Peninsular Campaign, 1862
Found in 18 Collections and/or Records:
Telegram, 1862 May 4, J. J. Astor, Yorktown, Va. to Pelatiah Perit, [New York, N. Y.]. 3 p. on 2 leaves ; 22 cm. Astor is writing to Perit who is president of New York City Chamber of Commerce to tell him about the evacuation of Confederate forces from Yorktown, Va. and tells him to use the information as he sees fit.
Letter, 1891 March 24, Daniel Auty to "Silas." 1 p. ; 27 cm. Auty who served in the 11th Massachusetts infantry regiment mentions a [document ?] he picked up while stationed in Williamsburg after the Battle of Williamsburg, 5 May 1862. He also mentions the use of the College of William and Mary as a Confederate Hospital.
Letters of Edwin Y. Brown, Union officer, to his family describing the Battle of Williamsburg, Virginia., with a later manuscript reminiscence of the Peninsular Campaign.
Diary (25 pages), 1862 June 2-25, of Robert Gaines Haile, kept while he was serving in the 55th Virginia Regiment, Confederate Army, during the Seven Days Battle near Richmond, Virginia. Mentions the death of William Latane.
Letters, 28 May 1861 and 15 April and 11 May 1862, written by Daniel Harvey Hill to his wife Isabella (Morrison) Hill, describing preparations for battle at Yorktown, Va. and building fortifications over Lord Cornwallis' earthworks; the Peninsular Campaign; morale of his soldiers; and his children. Includes a printed circular, 19 April 1865, to Hill, urging soldiers not to desert during truce negotiations.
A letter by Johnston .H. Skelly, New Kent Court House, to his wife about the Battle of Williamsburg and the Peninsular Campaign. He witnesses the burning of the Merrimack [CSS Virginia].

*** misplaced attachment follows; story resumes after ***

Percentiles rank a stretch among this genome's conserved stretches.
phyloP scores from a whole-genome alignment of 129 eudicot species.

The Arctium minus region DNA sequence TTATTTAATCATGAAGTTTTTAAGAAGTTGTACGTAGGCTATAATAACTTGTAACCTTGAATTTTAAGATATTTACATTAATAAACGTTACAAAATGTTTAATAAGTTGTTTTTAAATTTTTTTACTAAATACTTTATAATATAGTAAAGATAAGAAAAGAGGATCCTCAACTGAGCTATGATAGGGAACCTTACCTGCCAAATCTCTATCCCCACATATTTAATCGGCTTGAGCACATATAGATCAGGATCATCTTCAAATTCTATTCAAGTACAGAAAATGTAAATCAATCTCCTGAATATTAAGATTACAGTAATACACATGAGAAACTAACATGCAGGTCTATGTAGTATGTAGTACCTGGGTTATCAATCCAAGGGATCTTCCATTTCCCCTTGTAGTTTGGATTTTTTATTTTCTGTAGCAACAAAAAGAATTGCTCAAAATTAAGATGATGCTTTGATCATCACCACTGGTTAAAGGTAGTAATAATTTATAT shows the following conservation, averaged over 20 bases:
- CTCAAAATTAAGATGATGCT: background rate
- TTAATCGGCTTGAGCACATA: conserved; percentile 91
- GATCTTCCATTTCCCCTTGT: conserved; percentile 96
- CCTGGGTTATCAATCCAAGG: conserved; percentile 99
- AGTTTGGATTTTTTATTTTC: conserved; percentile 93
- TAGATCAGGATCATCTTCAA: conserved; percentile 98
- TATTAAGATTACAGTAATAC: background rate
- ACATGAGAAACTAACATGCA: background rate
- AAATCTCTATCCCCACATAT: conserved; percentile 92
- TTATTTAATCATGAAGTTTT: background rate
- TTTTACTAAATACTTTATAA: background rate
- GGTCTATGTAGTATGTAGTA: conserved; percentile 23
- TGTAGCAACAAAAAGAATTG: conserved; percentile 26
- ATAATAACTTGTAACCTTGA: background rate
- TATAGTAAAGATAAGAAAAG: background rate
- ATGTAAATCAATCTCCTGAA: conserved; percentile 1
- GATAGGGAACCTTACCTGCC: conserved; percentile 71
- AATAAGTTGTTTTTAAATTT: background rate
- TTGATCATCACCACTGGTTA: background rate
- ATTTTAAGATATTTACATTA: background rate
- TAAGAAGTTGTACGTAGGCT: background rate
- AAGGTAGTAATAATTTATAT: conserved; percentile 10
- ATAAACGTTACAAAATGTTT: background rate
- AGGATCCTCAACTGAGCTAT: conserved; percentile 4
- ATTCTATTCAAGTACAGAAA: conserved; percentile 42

This collection consists of one letter written by Sergeant Thomas H. Mason of the 56th New York regiment of the Union army during the American Civil War. It describes recent fighting near Yorktown, Virginia including a failed assault on the Confederate position and the taking of four prisoners during the Battle of Burnt Chimneys. The letter also deals with the daily life of a soldier and is addressed to Mason's child.
This collection consists of a letter written by Charles P. Shepard, a private in Co. E, 1st United States and a member of Berdan's Sharpshooters, to his parents during the Siege of Yorktown. The writer describes the food given to the soldiers, artillery shelling, and the prospect of a coming battle.
Diary of F. N. Walker, Captain in the 3rd South Carolina Volunteers, in which he discusses what he is reading, news he hears of battles, and marching from Manassas, Virginia, (including a visit to the battlefield of First Bull Run) to the vicinity of Yorktown and Williamsburg, Virginia (mentioning the statue of Lord Botetourt, College of William and Mary, and Eastern State Hospital).